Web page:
From Life on the Mississippi: An Epic American Adventure, by Rinker Buck (Avid Reader Press / Simon & Schuster, 2022), Kindle pp. 28-29:
Historic periods rarely begin at a single, defined moment, and the flatboat era’s antecedents dated back more than forty years. The reason, mostly, was war, and the American passion for cleansing desirable new lands of their indigenous peoples. During the French and Indian War and the Revolution, and then again during Mad Anthony Wayne’s Ohio campaign against the Shawnee and the Miami during the Northwest Indian War in the 1790s, agents dispatched by British and then American army quartermasters had sailed southwest on the Ohio and the Mississippi in flotillas of flat-bottomed barges or keelboats, to trade Monongahela flour and whiskey for imported gunpowder, muskets, and bayonets in New Orleans. The bustling munitions trade between the Americans and the Spanish authorities in Natchez and New Orleans during the Revolution set the tone for the next one hundred years, when wartime needs accelerated transportation improvements on the rivers. During the Revolution, Bernardo de Gálvez, the Spanish governor of Louisiana and Cuba, was openly pro-American and even led successful expeditions against British forts at Baton Rouge, Mobile, and Pensacola. His sponsorship of arms smuggling along the Mississippi is still regarded as a decisive contribution to the American cause, and after independence Gálvez was awarded honorary American citizenship.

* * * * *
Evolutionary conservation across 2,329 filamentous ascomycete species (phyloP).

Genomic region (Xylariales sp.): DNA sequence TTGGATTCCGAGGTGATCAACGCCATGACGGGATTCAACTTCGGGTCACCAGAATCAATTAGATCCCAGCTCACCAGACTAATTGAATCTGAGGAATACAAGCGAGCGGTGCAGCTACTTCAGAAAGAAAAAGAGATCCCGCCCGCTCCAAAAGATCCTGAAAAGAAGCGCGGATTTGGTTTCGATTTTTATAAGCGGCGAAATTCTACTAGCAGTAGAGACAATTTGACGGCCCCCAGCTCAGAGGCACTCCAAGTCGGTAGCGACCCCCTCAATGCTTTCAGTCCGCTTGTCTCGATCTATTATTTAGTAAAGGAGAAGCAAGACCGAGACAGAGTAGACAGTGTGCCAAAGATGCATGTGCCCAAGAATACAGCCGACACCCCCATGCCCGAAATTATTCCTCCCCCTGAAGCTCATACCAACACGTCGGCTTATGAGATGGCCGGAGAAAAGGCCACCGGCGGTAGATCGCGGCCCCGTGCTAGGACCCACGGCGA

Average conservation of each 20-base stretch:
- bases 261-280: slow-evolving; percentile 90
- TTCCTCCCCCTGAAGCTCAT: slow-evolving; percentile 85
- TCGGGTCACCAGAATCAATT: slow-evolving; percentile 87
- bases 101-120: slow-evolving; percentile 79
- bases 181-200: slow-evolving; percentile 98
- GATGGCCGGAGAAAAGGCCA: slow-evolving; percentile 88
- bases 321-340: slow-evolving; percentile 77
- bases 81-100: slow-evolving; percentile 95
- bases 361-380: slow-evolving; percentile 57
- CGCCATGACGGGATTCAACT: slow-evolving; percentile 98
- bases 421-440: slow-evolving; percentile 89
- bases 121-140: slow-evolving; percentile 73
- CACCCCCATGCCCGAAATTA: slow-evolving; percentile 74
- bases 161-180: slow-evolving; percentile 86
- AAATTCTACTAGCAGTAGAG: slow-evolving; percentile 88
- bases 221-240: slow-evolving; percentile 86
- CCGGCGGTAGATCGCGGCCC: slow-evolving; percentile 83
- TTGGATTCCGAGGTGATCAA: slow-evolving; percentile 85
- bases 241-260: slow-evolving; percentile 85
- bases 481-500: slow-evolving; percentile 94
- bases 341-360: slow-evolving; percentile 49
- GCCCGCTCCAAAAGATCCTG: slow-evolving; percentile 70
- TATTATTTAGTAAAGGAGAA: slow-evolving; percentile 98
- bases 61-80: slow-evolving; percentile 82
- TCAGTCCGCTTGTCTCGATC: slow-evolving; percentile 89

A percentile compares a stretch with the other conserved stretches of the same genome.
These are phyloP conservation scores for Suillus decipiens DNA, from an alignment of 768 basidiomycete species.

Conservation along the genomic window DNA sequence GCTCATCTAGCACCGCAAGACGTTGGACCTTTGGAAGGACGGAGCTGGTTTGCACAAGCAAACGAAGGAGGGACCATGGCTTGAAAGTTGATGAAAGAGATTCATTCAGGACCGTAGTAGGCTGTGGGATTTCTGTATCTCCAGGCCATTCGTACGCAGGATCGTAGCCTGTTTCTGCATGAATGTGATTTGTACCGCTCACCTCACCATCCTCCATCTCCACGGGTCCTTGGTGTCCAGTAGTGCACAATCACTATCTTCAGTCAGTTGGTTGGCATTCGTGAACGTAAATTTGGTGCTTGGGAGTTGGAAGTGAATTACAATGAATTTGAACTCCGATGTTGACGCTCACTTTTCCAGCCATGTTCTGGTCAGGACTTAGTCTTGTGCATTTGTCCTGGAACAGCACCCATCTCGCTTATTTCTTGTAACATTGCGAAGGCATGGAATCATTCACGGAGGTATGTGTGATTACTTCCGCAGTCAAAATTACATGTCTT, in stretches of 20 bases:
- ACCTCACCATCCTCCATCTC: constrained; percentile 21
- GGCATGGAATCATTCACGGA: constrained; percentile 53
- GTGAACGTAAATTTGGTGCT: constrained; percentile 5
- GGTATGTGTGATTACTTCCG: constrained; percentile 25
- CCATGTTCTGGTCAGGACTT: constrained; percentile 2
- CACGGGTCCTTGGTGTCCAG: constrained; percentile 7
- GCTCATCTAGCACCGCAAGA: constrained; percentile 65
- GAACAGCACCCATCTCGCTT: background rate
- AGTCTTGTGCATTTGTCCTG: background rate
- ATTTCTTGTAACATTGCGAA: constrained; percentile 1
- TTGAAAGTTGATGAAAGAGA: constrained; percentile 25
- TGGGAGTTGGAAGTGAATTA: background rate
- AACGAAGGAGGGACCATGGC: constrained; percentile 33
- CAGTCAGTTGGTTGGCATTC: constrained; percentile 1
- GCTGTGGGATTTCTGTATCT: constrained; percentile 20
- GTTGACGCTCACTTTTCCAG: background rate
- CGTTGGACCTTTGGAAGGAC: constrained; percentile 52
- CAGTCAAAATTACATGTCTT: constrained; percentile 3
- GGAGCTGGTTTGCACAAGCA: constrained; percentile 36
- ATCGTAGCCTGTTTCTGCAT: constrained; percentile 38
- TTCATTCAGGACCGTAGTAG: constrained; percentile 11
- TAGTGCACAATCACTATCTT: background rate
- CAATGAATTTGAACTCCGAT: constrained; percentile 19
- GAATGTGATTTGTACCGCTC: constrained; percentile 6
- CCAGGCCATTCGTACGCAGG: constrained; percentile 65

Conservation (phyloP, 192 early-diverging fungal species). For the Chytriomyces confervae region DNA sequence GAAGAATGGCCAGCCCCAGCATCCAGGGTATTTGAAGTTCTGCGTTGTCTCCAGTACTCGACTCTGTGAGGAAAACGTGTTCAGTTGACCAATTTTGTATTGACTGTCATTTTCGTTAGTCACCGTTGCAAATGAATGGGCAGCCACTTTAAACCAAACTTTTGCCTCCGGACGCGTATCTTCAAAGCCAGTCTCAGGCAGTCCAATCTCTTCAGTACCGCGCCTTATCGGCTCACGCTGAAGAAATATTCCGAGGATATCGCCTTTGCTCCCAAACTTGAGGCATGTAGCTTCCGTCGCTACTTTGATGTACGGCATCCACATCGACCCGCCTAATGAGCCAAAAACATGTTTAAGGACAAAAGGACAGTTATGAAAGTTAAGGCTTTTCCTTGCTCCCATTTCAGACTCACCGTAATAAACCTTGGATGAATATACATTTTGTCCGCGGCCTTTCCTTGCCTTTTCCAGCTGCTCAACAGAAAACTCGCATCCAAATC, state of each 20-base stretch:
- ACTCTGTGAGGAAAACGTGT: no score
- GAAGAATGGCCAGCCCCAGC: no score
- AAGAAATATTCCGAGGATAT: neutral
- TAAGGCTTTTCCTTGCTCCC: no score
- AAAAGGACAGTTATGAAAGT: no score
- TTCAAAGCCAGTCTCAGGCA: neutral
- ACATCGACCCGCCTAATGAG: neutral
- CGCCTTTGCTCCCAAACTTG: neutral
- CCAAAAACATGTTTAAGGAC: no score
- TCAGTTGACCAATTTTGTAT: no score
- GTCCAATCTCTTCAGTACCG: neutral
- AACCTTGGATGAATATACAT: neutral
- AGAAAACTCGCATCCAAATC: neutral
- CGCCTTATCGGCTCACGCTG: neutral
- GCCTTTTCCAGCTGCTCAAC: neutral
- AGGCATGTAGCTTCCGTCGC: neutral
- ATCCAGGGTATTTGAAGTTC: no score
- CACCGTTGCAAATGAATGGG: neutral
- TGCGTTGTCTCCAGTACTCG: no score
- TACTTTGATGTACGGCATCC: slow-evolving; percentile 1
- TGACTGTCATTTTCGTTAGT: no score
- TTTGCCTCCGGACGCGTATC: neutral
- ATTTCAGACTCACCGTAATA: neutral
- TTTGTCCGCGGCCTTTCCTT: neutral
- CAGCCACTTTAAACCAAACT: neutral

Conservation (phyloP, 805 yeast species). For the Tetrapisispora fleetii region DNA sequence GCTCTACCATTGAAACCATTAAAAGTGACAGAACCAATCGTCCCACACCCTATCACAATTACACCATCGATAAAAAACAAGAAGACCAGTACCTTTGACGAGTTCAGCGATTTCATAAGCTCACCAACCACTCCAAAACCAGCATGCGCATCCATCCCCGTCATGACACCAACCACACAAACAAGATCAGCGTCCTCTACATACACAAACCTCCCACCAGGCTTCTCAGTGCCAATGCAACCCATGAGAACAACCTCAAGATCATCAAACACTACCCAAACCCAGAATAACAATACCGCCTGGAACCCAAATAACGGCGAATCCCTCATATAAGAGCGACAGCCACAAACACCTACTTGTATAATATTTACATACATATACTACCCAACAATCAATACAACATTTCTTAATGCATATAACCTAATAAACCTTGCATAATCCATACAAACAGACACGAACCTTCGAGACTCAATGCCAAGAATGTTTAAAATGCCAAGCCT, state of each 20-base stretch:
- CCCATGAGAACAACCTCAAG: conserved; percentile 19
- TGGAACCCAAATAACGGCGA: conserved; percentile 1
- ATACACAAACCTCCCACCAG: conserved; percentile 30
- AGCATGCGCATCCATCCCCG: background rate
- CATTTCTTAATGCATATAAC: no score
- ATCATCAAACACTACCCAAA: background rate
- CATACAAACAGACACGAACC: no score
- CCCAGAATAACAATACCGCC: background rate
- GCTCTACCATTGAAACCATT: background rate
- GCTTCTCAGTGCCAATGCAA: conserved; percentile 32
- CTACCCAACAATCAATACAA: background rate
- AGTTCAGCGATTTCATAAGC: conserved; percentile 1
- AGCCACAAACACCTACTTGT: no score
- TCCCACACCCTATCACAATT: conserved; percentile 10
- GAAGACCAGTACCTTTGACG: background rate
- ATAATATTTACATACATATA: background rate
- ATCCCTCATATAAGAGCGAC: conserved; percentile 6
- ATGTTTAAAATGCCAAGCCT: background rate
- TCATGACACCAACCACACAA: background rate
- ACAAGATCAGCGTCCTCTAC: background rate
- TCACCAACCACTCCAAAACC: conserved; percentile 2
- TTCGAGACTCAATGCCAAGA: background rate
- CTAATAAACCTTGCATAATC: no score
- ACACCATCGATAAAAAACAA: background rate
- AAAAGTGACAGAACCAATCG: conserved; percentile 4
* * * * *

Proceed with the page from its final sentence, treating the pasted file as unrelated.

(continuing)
The success of the arms supply routes along the Mississippi midwifed the new commercial era, opening the Ohio and Mississippi corridor to a fresh, ambitious cast of players. By the late 1790s, French trading firms, mostly backed by investors from Philadelphia, had taken over the old military routes and established a reliable network of shipping agents along the Monongahela, the Great Falls at Louisville, and at Natchez and New Orleans. During the same period, according to one historian’s estimate, more than nine hundred “settler” flatboats bearing pioneers for the Kentucky frontier cast off every year from western Pennsylvania. These rakish boats, measuring fifty or sixty feet long, were particularly colorful, loaded bow to stern with everything a family, or several families, needed to carve a homestead out of the Kentucky forests. A fenced area in the stern carried horses, cattle, pigs, and goats, and the settlers’ boats were often called “arks,” after the fabled vessel of Noah in the Book of Genesis. A log cabin for the family to sleep in was built mid-vessel, and planting seed and flintlock powder were stowed in watertight barrels on the deck. Pioneers with less money to spend simply threw up a crude canvas tent on the deck and roped their milk cow and horses to the sides. Children romped in play spaces between the tents. After 1788, when the federal government issued the first land warrants in the West for Revolutionary War veterans, more than five thousand veterans from Virginia alone, including Abraham Lincoln’s grandfather, headed over the mountains with their families on these floating farms, plying the Indiana and Kentucky banks of the Ohio and its tributaries in search of likely homesites to clear.